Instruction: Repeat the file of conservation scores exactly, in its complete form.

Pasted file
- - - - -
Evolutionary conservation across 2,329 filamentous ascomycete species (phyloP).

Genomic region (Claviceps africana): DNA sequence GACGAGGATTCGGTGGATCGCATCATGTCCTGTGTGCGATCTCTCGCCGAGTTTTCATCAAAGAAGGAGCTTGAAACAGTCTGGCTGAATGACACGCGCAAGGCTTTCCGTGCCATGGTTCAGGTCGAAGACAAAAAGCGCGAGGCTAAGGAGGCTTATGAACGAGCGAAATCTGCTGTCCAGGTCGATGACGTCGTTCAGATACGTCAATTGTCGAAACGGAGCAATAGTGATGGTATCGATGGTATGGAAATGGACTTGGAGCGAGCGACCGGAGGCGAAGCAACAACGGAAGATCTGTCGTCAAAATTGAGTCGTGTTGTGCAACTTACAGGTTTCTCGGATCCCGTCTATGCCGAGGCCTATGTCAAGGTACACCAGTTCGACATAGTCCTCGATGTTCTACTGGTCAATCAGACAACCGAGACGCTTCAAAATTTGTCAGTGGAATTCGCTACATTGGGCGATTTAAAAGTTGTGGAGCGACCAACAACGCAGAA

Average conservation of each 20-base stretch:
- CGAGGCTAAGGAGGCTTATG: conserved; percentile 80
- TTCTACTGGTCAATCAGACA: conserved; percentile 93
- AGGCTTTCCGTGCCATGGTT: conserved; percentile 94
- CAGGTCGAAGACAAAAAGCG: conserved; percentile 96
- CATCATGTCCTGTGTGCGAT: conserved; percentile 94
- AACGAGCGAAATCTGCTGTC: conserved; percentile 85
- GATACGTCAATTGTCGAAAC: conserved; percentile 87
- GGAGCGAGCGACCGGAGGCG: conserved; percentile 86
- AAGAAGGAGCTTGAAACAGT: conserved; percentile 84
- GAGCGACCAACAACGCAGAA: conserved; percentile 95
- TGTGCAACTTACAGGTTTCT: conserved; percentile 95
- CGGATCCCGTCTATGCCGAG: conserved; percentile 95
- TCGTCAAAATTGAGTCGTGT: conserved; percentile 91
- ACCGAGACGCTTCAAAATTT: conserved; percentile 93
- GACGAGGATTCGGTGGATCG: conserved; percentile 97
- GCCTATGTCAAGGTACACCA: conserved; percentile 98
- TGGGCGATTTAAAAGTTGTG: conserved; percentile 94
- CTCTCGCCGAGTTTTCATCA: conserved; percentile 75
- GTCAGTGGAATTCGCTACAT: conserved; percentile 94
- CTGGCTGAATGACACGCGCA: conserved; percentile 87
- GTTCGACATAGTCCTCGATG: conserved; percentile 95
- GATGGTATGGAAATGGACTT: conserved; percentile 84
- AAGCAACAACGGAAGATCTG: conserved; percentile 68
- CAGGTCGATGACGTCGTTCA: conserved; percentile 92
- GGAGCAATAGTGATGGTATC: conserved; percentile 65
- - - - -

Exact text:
Evolutionary conservation across 2,329 filamentous ascomycete species (phyloP).

Genomic region (Claviceps africana): DNA sequence GACGAGGATTCGGTGGATCGCATCATGTCCTGTGTGCGATCTCTCGCCGAGTTTTCATCAAAGAAGGAGCTTGAAACAGTCTGGCTGAATGACACGCGCAAGGCTTTCCGTGCCATGGTTCAGGTCGAAGACAAAAAGCGCGAGGCTAAGGAGGCTTATGAACGAGCGAAATCTGCTGTCCAGGTCGATGACGTCGTTCAGATACGTCAATTGTCGAAACGGAGCAATAGTGATGGTATCGATGGTATGGAAATGGACTTGGAGCGAGCGACCGGAGGCGAAGCAACAACGGAAGATCTGTCGTCAAAATTGAGTCGTGTTGTGCAACTTACAGGTTTCTCGGATCCCGTCTATGCCGAGGCCTATGTCAAGGTACACCAGTTCGACATAGTCCTCGATGTTCTACTGGTCAATCAGACAACCGAGACGCTTCAAAATTTGTCAGTGGAATTCGCTACATTGGGCGATTTAAAAGTTGTGGAGCGACCAACAACGCAGAA

Average conservation of each 20-base stretch:
- CGAGGCTAAGGAGGCTTATG: conserved; percentile 80
- TTCTACTGGTCAATCAGACA: conserved; percentile 93
- AGGCTTTCCGTGCCATGGTT: conserved; percentile 94
- CAGGTCGAAGACAAAAAGCG: conserved; percentile 96
- CATCATGTCCTGTGTGCGAT: conserved; percentile 94
- AACGAGCGAAATCTGCTGTC: conserved; percentile 85
- GATACGTCAATTGTCGAAAC: conserved; percentile 87
- GGAGCGAGCGACCGGAGGCG: conserved; percentile 86
- AAGAAGGAGCTTGAAACAGT: conserved; percentile 84
- GAGCGACCAACAACGCAGAA: conserved; percentile 95
- TGTGCAACTTACAGGTTTCT: conserved; percentile 95
- CGGATCCCGTCTATGCCGAG: conserved; percentile 95
- TCGTCAAAATTGAGTCGTGT: conserved; percentile 91
- ACCGAGACGCTTCAAAATTT: conserved; percentile 93
- GACGAGGATTCGGTGGATCG: conserved; percentile 97
- GCCTATGTCAAGGTACACCA: conserved; percentile 98
- TGGGCGATTTAAAAGTTGTG: conserved; percentile 94
- CTCTCGCCGAGTTTTCATCA: conserved; percentile 75
- GTCAGTGGAATTCGCTACAT: conserved; percentile 94
- CTGGCTGAATGACACGCGCA: conserved; percentile 87
- GTTCGACATAGTCCTCGATG: conserved; percentile 95
- GATGGTATGGAAATGGACTT: conserved; percentile 84
- AAGCAACAACGGAAGATCTG: conserved; percentile 68
- CAGGTCGATGACGTCGTTCA: conserved; percentile 92
- GGAGCAATAGTGATGGTATC: conserved; percentile 65